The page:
A unique robot in a line of robots to show differentiation

"They're not the only game in town anymore," a peer recently told me, "I bet they're having to learn how to compete like most private companies do."

We were discussing associations and the challenges of pitching membership. We live in a time of great abundance. The people that you'd like to become members have more options than ever. To pitch membership effectively, you must not only address their desires with a relevant offer, but you must also differentiate your association from every other alternative. Because of this, it's critical that your membership offer displays an element of uniqueness.

Why Uniqueness Matters

Consider buying a car. In 1908, if you wanted a car, the Model T was the only option available. In 2023, you can buy from a wide variety of cars and trucks. They all fulfill the purpose of transporting you and your cargo from point A to point B.

So why did you buy the car sitting in your driveway?

You might: 

  • Have a van to transport a family.
  • An electric sedan because you value our environment.
  • A truck that supports your woodcraft hobby.

Because we have lots of options, cars are sold on what makes them unique from each other.

Membership is the same. Possible members have lots of options to connect, network, learn and get many of the other benefits you offer from other sources. 

Because of this, your membership offer must address how the value you provide is unique.

Two Tests

There are two tests to determine if you're membership offer differentiates effectively.

  1. (Tiny) Monopoly. You're the only type of solution that provides this kind of value. There aren't other competitors emphasizing the exact same thing. For example, if you believe that networking is highly relevant to a certain kind of potential member, it's not enough to say, "Become a member and get networking opportunities." There are lots of networking opportunities on LinkedIn, Meetup, and that popular private online community. You have to dive deeper and get more specific with something like, "Network with the most experienced and knowledgeable members in your industry."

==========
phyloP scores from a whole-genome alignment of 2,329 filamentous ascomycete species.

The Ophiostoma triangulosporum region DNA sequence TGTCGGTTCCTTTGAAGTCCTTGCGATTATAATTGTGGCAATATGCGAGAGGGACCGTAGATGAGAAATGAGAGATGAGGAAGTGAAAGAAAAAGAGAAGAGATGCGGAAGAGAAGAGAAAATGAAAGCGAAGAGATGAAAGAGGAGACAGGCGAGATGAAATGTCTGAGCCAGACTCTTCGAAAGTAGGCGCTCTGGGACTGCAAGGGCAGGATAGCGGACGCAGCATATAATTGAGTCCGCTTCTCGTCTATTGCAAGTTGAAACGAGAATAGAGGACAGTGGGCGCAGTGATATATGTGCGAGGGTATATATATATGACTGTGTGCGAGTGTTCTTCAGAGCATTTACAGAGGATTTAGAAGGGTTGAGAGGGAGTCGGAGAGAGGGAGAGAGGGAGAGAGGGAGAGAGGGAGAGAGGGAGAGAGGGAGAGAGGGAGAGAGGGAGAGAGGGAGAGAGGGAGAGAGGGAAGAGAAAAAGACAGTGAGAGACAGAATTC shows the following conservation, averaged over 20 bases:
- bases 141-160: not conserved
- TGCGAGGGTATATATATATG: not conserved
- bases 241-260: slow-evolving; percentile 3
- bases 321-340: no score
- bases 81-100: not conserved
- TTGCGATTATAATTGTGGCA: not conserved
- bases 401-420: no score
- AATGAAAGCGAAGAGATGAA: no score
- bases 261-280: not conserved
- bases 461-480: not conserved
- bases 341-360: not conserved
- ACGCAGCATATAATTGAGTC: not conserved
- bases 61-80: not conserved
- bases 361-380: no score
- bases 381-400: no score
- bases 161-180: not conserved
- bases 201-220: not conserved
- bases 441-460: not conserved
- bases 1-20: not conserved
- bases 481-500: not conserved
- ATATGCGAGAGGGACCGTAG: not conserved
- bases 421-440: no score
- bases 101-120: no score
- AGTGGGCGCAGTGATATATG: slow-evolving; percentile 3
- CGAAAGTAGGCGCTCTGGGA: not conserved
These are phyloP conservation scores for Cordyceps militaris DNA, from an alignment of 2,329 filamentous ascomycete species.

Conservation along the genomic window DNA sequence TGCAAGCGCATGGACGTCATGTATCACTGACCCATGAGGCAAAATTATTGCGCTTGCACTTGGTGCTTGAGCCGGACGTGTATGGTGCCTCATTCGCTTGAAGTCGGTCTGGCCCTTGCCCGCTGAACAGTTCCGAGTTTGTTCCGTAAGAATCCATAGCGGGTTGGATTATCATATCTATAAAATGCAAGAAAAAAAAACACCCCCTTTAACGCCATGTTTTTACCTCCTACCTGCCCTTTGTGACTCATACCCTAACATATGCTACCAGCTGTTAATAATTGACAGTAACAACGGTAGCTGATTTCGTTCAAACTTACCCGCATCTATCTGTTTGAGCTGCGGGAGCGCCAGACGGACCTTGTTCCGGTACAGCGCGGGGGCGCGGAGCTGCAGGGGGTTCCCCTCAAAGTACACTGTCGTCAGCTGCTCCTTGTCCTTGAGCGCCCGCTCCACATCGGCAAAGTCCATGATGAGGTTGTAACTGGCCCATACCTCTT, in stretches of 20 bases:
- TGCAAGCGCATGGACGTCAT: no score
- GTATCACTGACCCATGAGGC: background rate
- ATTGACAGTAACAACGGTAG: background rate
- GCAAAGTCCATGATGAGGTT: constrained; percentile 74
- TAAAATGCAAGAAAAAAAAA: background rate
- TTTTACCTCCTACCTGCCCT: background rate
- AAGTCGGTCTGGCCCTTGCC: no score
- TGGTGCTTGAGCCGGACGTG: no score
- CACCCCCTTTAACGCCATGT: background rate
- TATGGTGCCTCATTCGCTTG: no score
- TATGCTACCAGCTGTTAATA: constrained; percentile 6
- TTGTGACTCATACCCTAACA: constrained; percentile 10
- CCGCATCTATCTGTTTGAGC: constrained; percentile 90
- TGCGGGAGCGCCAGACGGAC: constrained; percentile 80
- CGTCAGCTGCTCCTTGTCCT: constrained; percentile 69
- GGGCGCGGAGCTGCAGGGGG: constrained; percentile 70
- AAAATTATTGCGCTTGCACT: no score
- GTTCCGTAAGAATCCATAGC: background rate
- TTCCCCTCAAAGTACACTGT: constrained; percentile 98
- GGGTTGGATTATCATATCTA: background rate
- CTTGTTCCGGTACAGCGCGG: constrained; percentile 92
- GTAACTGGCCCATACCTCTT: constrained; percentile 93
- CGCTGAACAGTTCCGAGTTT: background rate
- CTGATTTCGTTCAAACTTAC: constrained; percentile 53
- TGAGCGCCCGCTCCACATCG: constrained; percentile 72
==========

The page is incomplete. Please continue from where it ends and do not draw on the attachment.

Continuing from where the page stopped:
2. How You're Different Matters. It's not enough just to be distinct. You have to be different in a way that a potential member cares about. You may be the only organization that sets standards or does legislative work. But if that's not valuable to who you're trying to get to join, then you'll have to differentiate on something they do care about. Being unique is always grounded by being relevant first.

Integrating Into Offer

The benefits in your membership offer must be relevant to who you're targeting. Relevance does the lion's share of the work. But to win out over other relevant competitors for a potential member's attention, you'll need to differentiate using uniqueness. To make a cooking analogy, relevance is the dish and uniqueness is the seasoning.

Relevance and uniqueness are the two bottom layers of Steward's, "Member Magnet Framework." The final layer is to address risk and I'll cover that in the next article.

John Hooley
President, Steward

John is a graduate of 10,000 Small Businesses, a certified Customer Acquisition Specialist, and a Zend Certified Engineer. He speaks and writes on connecting digital strategy to association goals. Outside of work he's an avid traveler, climber, diver, and a burgeoning sailor. He also volunteers with Rotary and Big Brothers Big Sisters.